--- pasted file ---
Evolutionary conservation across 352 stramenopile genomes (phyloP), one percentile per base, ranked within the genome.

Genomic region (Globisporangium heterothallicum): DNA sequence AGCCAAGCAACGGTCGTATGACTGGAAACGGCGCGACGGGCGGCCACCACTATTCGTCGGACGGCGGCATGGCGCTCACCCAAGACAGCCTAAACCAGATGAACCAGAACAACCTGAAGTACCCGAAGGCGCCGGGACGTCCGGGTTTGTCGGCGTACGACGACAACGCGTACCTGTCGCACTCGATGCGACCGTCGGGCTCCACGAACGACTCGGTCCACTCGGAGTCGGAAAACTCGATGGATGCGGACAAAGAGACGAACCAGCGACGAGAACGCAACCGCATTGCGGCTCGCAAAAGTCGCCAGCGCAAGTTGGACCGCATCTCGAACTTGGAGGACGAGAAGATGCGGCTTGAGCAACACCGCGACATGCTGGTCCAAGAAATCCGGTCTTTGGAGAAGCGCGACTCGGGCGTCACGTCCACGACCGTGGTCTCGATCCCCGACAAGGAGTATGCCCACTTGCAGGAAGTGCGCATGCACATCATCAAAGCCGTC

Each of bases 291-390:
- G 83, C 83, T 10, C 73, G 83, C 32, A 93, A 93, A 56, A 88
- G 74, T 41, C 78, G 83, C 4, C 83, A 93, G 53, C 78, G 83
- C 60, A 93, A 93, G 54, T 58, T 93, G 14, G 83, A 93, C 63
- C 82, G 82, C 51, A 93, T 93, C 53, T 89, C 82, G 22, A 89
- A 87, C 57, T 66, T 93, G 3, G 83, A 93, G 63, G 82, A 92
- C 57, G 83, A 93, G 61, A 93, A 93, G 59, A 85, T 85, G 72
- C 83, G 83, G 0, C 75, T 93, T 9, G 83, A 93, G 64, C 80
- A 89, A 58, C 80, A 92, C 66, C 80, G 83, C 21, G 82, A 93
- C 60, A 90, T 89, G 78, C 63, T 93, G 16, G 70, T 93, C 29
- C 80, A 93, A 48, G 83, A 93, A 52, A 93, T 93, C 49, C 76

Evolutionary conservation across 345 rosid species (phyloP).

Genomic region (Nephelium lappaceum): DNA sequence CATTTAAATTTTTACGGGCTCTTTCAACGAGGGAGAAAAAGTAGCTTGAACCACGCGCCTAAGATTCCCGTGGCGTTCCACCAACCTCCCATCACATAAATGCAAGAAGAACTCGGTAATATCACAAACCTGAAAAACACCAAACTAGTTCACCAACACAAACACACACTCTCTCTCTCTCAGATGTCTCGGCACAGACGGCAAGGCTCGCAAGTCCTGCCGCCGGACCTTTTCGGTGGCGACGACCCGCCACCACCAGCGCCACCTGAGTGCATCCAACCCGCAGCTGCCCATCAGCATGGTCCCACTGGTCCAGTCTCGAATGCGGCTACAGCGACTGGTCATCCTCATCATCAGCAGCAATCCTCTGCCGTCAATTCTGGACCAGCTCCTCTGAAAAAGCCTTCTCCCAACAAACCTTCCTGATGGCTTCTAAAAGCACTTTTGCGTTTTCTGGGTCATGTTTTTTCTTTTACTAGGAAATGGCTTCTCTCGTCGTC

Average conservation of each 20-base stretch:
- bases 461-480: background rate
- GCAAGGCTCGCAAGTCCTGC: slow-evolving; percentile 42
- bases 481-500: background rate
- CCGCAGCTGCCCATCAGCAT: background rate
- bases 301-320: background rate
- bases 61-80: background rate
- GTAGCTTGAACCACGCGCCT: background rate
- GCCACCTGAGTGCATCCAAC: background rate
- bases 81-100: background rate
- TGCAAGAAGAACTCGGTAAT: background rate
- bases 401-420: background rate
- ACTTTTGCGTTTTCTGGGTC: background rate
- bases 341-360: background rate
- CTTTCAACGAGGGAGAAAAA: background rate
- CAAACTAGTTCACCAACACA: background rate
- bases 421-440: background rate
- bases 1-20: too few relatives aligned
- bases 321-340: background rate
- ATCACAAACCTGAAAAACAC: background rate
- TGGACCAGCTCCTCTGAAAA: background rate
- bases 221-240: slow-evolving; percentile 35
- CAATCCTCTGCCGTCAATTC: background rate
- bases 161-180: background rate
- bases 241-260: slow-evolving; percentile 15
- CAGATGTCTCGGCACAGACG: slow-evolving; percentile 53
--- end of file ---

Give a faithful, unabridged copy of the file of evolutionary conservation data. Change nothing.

Evolutionary conservation across 352 stramenopile genomes (phyloP), one percentile per base, ranked within the genome.

Genomic region (Globisporangium heterothallicum): DNA sequence AGCCAAGCAACGGTCGTATGACTGGAAACGGCGCGACGGGCGGCCACCACTATTCGTCGGACGGCGGCATGGCGCTCACCCAAGACAGCCTAAACCAGATGAACCAGAACAACCTGAAGTACCCGAAGGCGCCGGGACGTCCGGGTTTGTCGGCGTACGACGACAACGCGTACCTGTCGCACTCGATGCGACCGTCGGGCTCCACGAACGACTCGGTCCACTCGGAGTCGGAAAACTCGATGGATGCGGACAAAGAGACGAACCAGCGACGAGAACGCAACCGCATTGCGGCTCGCAAAAGTCGCCAGCGCAAGTTGGACCGCATCTCGAACTTGGAGGACGAGAAGATGCGGCTTGAGCAACACCGCGACATGCTGGTCCAAGAAATCCGGTCTTTGGAGAAGCGCGACTCGGGCGTCACGTCCACGACCGTGGTCTCGATCCCCGACAAGGAGTATGCCCACTTGCAGGAAGTGCGCATGCACATCATCAAAGCCGTC

Each of bases 291-390:
- G 83, C 83, T 10, C 73, G 83, C 32, A 93, A 93, A 56, A 88
- G 74, T 41, C 78, G 83, C 4, C 83, A 93, G 53, C 78, G 83
- C 60, A 93, A 93, G 54, T 58, T 93, G 14, G 83, A 93, C 63
- C 82, G 82, C 51, A 93, T 93, C 53, T 89, C 82, G 22, A 89
- A 87, C 57, T 66, T 93, G 3, G 83, A 93, G 63, G 82, A 92
- C 57, G 83, A 93, G 61, A 93, A 93, G 59, A 85, T 85, G 72
- C 83, G 83, G 0, C 75, T 93, T 9, G 83, A 93, G 64, C 80
- A 89, A 58, C 80, A 92, C 66, C 80, G 83, C 21, G 82, A 93
- C 60, A 90, T 89, G 78, C 63, T 93, G 16, G 70, T 93, C 29
- C 80, A 93, A 48, G 83, A 93, A 52, A 93, T 93, C 49, C 76

Evolutionary conservation across 345 rosid species (phyloP).

Genomic region (Nephelium lappaceum): DNA sequence CATTTAAATTTTTACGGGCTCTTTCAACGAGGGAGAAAAAGTAGCTTGAACCACGCGCCTAAGATTCCCGTGGCGTTCCACCAACCTCCCATCACATAAATGCAAGAAGAACTCGGTAATATCACAAACCTGAAAAACACCAAACTAGTTCACCAACACAAACACACACTCTCTCTCTCTCAGATGTCTCGGCACAGACGGCAAGGCTCGCAAGTCCTGCCGCCGGACCTTTTCGGTGGCGACGACCCGCCACCACCAGCGCCACCTGAGTGCATCCAACCCGCAGCTGCCCATCAGCATGGTCCCACTGGTCCAGTCTCGAATGCGGCTACAGCGACTGGTCATCCTCATCATCAGCAGCAATCCTCTGCCGTCAATTCTGGACCAGCTCCTCTGAAAAAGCCTTCTCCCAACAAACCTTCCTGATGGCTTCTAAAAGCACTTTTGCGTTTTCTGGGTCATGTTTTTTCTTTTACTAGGAAATGGCTTCTCTCGTCGTC

Average conservation of each 20-base stretch:
- bases 461-480: background rate
- GCAAGGCTCGCAAGTCCTGC: slow-evolving; percentile 42
- bases 481-500: background rate
- CCGCAGCTGCCCATCAGCAT: background rate
- bases 301-320: background rate
- bases 61-80: background rate
- GTAGCTTGAACCACGCGCCT: background rate
- GCCACCTGAGTGCATCCAAC: background rate
- bases 81-100: background rate
- TGCAAGAAGAACTCGGTAAT: background rate
- bases 401-420: background rate
- ACTTTTGCGTTTTCTGGGTC: background rate
- bases 341-360: background rate
- CTTTCAACGAGGGAGAAAAA: background rate
- CAAACTAGTTCACCAACACA: background rate
- bases 421-440: background rate
- bases 1-20: too few relatives aligned
- bases 321-340: background rate
- ATCACAAACCTGAAAAACAC: background rate
- TGGACCAGCTCCTCTGAAAA: background rate
- bases 221-240: slow-evolving; percentile 35
- CAATCCTCTGCCGTCAATTC: background rate
- bases 161-180: background rate
- bases 241-260: slow-evolving; percentile 15
- CAGATGTCTCGGCACAGACG: slow-evolving; percentile 53